Linux Magazine: Using DNSNov 25, 2000, 22:31 (1 Talkback[s])
(Other stories by Bill Von Hagen)
"Some of us are old enough to remember a day when the Internet existed only as a Department of Defense research project called the Arpanet. Back then there were few enough hosts on the Net that they could all be listed in text files stored on each Internet-connected host. The /etc/hosts file on Unix systems originally served that purpose -- it contained a list of the names of all the computers on the Net, and associated those human readable names with their machine readable IP (Internet Protocol) addresses. So when a human typed in any computer's name, that computer's matching IP address could be instantly looked up in /etc/hosts."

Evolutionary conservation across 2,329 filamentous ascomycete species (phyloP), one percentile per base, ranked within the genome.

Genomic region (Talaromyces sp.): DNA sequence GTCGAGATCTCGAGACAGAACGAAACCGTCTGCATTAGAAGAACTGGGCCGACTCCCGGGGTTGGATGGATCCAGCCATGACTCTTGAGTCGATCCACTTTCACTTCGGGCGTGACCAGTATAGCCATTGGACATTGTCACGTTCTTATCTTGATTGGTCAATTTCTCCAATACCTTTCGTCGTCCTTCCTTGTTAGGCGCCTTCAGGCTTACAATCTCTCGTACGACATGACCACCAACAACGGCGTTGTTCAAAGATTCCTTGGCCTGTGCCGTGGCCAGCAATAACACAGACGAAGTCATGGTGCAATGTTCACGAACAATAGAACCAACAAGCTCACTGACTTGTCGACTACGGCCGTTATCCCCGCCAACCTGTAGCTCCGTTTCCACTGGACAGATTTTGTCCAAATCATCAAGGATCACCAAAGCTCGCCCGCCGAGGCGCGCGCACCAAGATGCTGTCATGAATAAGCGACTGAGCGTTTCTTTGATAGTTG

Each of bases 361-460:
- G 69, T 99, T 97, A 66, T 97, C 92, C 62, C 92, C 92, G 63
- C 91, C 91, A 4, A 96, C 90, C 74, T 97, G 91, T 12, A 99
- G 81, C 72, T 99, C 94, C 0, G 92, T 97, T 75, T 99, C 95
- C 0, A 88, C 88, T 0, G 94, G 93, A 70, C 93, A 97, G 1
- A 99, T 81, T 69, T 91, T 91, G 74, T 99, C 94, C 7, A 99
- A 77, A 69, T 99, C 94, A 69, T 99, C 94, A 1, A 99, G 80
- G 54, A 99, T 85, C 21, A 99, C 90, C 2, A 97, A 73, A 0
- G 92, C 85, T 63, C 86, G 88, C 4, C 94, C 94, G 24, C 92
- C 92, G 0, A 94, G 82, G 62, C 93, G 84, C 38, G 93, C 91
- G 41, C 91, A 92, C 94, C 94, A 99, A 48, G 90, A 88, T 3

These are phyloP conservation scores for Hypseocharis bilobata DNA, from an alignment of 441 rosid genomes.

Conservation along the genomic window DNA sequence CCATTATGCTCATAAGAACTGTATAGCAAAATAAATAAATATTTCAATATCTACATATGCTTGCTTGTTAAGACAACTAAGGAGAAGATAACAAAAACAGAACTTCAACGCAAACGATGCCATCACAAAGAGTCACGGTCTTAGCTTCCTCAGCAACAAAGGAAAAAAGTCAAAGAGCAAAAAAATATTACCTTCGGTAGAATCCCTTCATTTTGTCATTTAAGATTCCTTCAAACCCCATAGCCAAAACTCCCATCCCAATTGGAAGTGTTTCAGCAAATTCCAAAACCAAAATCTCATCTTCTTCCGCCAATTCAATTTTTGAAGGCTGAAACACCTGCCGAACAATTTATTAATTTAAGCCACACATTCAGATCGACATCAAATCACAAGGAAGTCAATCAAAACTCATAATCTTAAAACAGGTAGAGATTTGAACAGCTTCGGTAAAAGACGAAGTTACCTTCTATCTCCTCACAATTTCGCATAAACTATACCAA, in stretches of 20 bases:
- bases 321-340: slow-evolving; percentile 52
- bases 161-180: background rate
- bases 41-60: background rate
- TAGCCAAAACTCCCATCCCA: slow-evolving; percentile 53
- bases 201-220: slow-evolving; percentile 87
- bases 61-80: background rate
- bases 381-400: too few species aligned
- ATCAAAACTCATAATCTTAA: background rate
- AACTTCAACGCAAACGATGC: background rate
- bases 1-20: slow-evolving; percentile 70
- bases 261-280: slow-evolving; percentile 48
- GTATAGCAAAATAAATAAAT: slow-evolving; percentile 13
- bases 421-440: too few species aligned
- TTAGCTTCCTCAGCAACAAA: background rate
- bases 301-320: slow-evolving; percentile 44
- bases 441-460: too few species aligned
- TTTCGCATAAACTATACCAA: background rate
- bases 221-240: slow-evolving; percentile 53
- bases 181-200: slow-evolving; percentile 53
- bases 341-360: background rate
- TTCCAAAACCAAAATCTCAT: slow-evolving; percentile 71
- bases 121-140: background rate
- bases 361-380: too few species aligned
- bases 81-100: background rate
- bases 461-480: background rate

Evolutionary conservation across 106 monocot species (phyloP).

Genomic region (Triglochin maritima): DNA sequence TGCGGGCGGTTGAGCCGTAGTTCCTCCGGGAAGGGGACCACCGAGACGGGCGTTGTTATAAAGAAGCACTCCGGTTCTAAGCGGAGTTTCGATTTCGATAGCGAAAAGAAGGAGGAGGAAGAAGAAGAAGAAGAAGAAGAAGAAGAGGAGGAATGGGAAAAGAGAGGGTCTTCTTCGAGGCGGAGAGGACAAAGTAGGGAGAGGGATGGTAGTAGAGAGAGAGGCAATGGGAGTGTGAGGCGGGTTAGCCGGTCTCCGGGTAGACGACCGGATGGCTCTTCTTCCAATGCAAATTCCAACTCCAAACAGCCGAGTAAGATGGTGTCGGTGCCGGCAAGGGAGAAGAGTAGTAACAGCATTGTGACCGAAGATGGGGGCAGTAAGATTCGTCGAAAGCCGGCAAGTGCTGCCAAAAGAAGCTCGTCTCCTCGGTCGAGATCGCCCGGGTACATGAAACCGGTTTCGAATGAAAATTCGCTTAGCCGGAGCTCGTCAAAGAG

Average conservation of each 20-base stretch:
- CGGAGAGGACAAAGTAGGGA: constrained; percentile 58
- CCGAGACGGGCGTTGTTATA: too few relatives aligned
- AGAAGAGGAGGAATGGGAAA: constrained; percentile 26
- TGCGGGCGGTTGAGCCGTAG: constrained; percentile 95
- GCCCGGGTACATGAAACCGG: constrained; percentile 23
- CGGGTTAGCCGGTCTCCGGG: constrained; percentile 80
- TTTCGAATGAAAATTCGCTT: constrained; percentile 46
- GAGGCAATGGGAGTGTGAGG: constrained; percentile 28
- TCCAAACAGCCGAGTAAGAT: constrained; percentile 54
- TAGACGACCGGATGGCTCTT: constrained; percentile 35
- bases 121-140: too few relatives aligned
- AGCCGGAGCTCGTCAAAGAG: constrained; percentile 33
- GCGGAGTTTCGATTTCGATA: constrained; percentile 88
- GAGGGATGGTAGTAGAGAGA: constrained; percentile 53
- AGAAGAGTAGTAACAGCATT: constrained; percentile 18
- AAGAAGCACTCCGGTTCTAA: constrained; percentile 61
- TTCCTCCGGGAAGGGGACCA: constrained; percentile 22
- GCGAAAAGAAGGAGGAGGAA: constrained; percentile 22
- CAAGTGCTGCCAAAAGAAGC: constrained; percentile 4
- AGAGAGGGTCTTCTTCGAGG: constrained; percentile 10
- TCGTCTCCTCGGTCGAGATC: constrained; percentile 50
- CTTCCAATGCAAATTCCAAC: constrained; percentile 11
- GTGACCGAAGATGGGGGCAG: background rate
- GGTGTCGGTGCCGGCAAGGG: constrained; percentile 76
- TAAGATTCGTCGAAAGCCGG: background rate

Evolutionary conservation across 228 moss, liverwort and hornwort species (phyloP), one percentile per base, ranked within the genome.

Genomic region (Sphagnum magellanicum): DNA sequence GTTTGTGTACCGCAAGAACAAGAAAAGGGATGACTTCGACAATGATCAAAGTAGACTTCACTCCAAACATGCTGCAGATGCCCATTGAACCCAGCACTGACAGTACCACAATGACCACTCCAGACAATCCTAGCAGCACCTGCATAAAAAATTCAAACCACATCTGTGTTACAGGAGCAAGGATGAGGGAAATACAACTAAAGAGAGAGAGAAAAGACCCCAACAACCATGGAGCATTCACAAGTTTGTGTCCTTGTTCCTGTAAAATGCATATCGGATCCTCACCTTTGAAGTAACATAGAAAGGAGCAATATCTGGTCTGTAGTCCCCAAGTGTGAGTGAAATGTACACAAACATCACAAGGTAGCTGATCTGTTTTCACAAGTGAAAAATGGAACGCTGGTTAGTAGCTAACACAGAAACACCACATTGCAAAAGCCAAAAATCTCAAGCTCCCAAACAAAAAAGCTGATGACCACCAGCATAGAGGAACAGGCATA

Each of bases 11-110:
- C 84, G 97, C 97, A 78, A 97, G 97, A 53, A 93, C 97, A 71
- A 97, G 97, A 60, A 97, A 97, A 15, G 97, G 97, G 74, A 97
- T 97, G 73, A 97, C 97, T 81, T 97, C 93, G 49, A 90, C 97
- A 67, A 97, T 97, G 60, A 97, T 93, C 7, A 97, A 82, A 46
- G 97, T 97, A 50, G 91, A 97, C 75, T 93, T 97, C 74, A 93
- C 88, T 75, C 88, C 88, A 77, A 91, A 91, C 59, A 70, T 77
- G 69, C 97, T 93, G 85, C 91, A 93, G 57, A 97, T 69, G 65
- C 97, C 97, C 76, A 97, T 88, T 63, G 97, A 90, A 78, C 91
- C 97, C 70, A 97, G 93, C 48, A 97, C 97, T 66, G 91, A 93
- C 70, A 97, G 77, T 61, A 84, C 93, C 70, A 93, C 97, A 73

"Whatever group you fall into, having a working understanding of DNS is crucial. Luckily, it's also pretty straightforward. Creating the files used by DNS, starting one or more DNS servers, and configuring how, when, and if your systems use DNS is easy, especially under Linux."
"In this story we give a general overview of the DNS system, how it's implemented on Linux, and how to configure it. We describe the files that hold the configuration information and host database and where they're located. Sample configuration files are also included to get you started with your own DNS setup."